- The International Air Transport Association is in the final stages of developing a digital COVID-19 vaccine passport for travelers.
- Most airlines have yet to announce if they’ll require passengers to show proof of getting the vaccine.
- Travelers should expect to continue wearing masks and social distancing on flights, even after getting immunized.
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After grinding to a near halt during the pandemic, travel is poised to make a major comeback in 2021, once the COVID-19 vaccine becomes widely distributed.
Governments and airlines may begin requiring travelers to get the immunization and prove it with a new form of digital documentation called a vaccine passport.
Here’s what we know so far about the forthcoming vaccine passport, along with some expert insight on what to expect when traveling next year.
The International Air Transport Association (IATA), an airline trade association that represents 290 airlines worldwide, announced on Nov. 23 that it was in the final stages of developing a digital vaccine passport for travelers.
Dubbed the IATA Travel Pass, the digital health document will provide travelers with a way to get a certification of things like their vaccination status and COVID-19 test results from medical facilities and share that information with airlines and border authorities.
Travelers would carry their certified COVID-19 health information via a new contactless app from the IATA.
Alan Joyce, the chief executive officer of the Australian airline Qantas, has told journalists that he thinks getting vaccinated against COVID-19 (and likely proving they had the immunization) will be a necessity before getting on a flight.
Other airlines are still mum about possible requirements on their flights, but experts say that travelers should expect to show proof of immunization once the vaccine becomes available to most people in the United States, likely next spring.
“Airlines don’t want to be accused of serving as vectors for the virus in passengers on board,” said Dr. Robert Quigley, senior vice president and global medical director of International SOS, a health and security services firm, and MedAire, which offers training, medical equipment, and other services for flight crew and passengers.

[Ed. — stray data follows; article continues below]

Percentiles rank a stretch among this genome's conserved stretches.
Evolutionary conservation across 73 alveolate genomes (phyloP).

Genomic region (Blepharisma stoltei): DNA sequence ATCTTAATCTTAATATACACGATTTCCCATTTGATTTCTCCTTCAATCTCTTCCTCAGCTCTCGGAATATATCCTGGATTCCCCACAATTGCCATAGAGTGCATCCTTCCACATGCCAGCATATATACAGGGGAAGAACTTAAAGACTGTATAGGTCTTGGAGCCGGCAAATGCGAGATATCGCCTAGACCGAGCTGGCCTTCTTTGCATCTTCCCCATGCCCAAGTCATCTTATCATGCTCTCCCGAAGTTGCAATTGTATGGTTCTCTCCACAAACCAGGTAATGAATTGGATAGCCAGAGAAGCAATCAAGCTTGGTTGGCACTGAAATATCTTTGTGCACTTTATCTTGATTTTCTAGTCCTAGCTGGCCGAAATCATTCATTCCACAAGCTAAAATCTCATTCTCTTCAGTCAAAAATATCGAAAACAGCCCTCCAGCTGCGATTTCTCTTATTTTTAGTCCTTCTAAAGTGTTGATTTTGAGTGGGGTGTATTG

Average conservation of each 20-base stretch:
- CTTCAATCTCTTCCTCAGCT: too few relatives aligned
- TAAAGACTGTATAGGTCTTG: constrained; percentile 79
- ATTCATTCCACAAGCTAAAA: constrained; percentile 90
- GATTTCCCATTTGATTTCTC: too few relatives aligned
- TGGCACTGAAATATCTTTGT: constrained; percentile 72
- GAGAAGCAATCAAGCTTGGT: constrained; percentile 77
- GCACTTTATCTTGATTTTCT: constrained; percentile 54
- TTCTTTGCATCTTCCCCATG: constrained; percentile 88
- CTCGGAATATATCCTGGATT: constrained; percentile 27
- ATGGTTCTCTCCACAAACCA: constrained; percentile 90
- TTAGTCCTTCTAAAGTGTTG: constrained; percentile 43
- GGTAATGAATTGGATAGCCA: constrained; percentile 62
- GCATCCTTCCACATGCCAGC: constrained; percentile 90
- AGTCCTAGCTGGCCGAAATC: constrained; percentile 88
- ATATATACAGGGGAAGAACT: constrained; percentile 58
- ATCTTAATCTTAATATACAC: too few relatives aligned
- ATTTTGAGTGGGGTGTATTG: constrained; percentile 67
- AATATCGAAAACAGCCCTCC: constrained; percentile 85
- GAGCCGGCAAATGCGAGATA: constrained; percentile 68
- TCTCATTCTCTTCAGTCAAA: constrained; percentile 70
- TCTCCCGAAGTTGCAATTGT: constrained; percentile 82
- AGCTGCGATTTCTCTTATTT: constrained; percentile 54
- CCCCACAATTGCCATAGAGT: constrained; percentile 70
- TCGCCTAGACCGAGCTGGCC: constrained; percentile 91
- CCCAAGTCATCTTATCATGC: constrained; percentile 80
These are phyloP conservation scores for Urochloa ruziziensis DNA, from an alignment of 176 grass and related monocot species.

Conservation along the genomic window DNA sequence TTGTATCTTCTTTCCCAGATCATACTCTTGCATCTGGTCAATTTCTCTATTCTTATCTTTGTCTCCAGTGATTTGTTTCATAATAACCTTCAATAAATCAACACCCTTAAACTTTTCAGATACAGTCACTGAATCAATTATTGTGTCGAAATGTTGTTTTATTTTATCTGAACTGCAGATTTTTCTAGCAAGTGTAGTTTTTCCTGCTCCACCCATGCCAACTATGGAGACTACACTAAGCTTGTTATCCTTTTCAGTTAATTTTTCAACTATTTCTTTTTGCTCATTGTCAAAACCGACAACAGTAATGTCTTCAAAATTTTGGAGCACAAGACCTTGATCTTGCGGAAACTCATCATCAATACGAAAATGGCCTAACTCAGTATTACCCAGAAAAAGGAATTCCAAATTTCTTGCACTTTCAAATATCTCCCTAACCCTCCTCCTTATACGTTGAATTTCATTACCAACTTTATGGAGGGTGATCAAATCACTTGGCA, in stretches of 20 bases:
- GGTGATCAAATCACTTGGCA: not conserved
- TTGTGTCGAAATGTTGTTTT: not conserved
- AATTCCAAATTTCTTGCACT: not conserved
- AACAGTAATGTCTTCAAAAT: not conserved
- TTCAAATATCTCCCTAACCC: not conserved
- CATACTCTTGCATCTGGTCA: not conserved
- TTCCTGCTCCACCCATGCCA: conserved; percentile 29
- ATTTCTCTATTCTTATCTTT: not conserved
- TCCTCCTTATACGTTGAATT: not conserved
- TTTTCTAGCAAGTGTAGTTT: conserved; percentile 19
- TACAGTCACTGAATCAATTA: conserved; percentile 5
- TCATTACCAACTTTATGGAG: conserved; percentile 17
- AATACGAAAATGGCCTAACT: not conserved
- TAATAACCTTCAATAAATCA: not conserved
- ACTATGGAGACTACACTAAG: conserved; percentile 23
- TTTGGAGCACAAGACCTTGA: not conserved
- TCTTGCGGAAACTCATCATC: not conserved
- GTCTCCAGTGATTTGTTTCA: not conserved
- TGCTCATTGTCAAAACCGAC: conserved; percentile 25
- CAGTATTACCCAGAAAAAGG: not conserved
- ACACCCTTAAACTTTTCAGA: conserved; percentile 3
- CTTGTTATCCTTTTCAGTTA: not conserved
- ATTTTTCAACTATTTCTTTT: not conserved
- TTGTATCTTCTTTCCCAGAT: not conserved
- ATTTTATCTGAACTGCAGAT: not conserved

“It’s all about protecting against the transmission of the disease and not bringing it into areas that aren’t infected,” he added.
So far, experts like Quigley believe that the vaccine passport will mainly apply to international trips, rather than domestic journeys, but travelers should keep an eye out for announcements from airlines over the coming months to ensure they have the right documentation for upcoming flights.
Travelers should also stay up to date on vaccination requirements and other measures destinations may implement on foreign visitors next year.
While the proposed vaccination passport has made headlines over the last couple of weeks, showing proof of immunization at certain borders is nothing new.
The yellow fever vaccine is sometimes required for travelers coming from or going to countries where there’s a risk of that disease, such as Uganda and Brazil.
Travelers typically show proof of their yellow fever vaccination at borders using the World Health Organization’s “International Certificate of Vaccination or Prophylaxis,” a yellow booklet filled out by a physician.
“The yellow booklet for the yellow fever vaccination is sort of an obsolete solution from a time when everything was written on paper,” said Dr. Martin Krsak, an infectious disease specialist with the UCHealth Infectious Disease/Travel (TEAM) Clinic at the University of Colorado Anschutz Medical Campus.
What’s new about the forthcoming vaccination passport is the digitization of the health information, which would offer a more streamlined way for border agents and airlines to vet the growing number of travelers who will likely soon be required to show proof of immunizations at many more places around the world.
Just because you get the COVID-19 vaccine doesn’t mean you won’t have to follow other precautions that have become common when traveling during the pandemic.
“There will be continued efforts by airlines, airports, and the travel industry as a whole to focus on hygienic best practices,” said Quigley. “That’s a good thing, it’s long overdue, and I think it will persist perhaps even forever.”
Travelers should expect to continue wearing masks and social distancing on their journeys over the next year, said Krsak.
They may be exempt from other requirements, such as quarantining at the destination, once they have proof of vaccination, though.
“Essentially the major improvement offered by the vaccination passport would be freer mobility,” he said. “Some particularly strict lockdowns would no longer apply to the carriers of such passports.”
For now, travelers should continue to monitor what’s going on in the industry in regard to the vaccine passports and other requirements.
“It’s still very fluid and we don’t know what’s going to happen with regard to these passports,” said Quigley. “They’re strongly encouraged in the industry, and that initial notice by the IATA is the first indication that something is going to change in the industry.”